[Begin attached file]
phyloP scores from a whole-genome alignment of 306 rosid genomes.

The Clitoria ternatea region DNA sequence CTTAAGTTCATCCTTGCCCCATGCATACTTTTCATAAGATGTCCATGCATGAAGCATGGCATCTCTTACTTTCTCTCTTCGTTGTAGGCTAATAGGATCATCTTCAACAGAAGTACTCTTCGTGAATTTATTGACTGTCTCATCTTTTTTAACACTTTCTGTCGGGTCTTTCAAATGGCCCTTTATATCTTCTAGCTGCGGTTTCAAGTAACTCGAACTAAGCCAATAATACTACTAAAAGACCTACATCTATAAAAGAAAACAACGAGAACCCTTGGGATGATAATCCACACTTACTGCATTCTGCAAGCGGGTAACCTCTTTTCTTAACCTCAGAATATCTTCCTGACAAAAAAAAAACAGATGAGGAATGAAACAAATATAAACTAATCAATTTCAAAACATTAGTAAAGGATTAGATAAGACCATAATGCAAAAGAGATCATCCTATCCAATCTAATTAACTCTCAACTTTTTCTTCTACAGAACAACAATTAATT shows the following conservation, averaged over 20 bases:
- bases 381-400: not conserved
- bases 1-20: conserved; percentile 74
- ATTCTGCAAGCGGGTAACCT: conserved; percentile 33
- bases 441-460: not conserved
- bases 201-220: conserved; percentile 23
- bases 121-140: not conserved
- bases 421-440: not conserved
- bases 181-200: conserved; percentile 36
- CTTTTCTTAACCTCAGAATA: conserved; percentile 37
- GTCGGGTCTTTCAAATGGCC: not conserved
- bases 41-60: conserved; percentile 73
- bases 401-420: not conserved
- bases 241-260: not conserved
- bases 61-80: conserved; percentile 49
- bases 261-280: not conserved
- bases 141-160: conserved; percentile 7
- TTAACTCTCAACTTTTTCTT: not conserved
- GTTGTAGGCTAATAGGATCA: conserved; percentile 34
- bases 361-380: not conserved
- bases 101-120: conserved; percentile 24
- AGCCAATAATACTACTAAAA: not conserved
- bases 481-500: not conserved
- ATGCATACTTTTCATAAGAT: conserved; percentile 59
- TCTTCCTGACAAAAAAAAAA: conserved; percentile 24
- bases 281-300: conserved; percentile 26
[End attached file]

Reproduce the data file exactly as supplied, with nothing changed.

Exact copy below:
phyloP scores from a whole-genome alignment of 306 rosid genomes.

The Clitoria ternatea region DNA sequence CTTAAGTTCATCCTTGCCCCATGCATACTTTTCATAAGATGTCCATGCATGAAGCATGGCATCTCTTACTTTCTCTCTTCGTTGTAGGCTAATAGGATCATCTTCAACAGAAGTACTCTTCGTGAATTTATTGACTGTCTCATCTTTTTTAACACTTTCTGTCGGGTCTTTCAAATGGCCCTTTATATCTTCTAGCTGCGGTTTCAAGTAACTCGAACTAAGCCAATAATACTACTAAAAGACCTACATCTATAAAAGAAAACAACGAGAACCCTTGGGATGATAATCCACACTTACTGCATTCTGCAAGCGGGTAACCTCTTTTCTTAACCTCAGAATATCTTCCTGACAAAAAAAAAACAGATGAGGAATGAAACAAATATAAACTAATCAATTTCAAAACATTAGTAAAGGATTAGATAAGACCATAATGCAAAAGAGATCATCCTATCCAATCTAATTAACTCTCAACTTTTTCTTCTACAGAACAACAATTAATT shows the following conservation, averaged over 20 bases:
- bases 381-400: not conserved
- bases 1-20: conserved; percentile 74
- ATTCTGCAAGCGGGTAACCT: conserved; percentile 33
- bases 441-460: not conserved
- bases 201-220: conserved; percentile 23
- bases 121-140: not conserved
- bases 421-440: not conserved
- bases 181-200: conserved; percentile 36
- CTTTTCTTAACCTCAGAATA: conserved; percentile 37
- GTCGGGTCTTTCAAATGGCC: not conserved
- bases 41-60: conserved; percentile 73
- bases 401-420: not conserved
- bases 241-260: not conserved
- bases 61-80: conserved; percentile 49
- bases 261-280: not conserved
- bases 141-160: conserved; percentile 7
- TTAACTCTCAACTTTTTCTT: not conserved
- GTTGTAGGCTAATAGGATCA: conserved; percentile 34
- bases 361-380: not conserved
- bases 101-120: conserved; percentile 24
- AGCCAATAATACTACTAAAA: not conserved
- bases 481-500: not conserved
- ATGCATACTTTTCATAAGAT: conserved; percentile 59
- TCTTCCTGACAAAAAAAAAA: conserved; percentile 24
- bases 281-300: conserved; percentile 26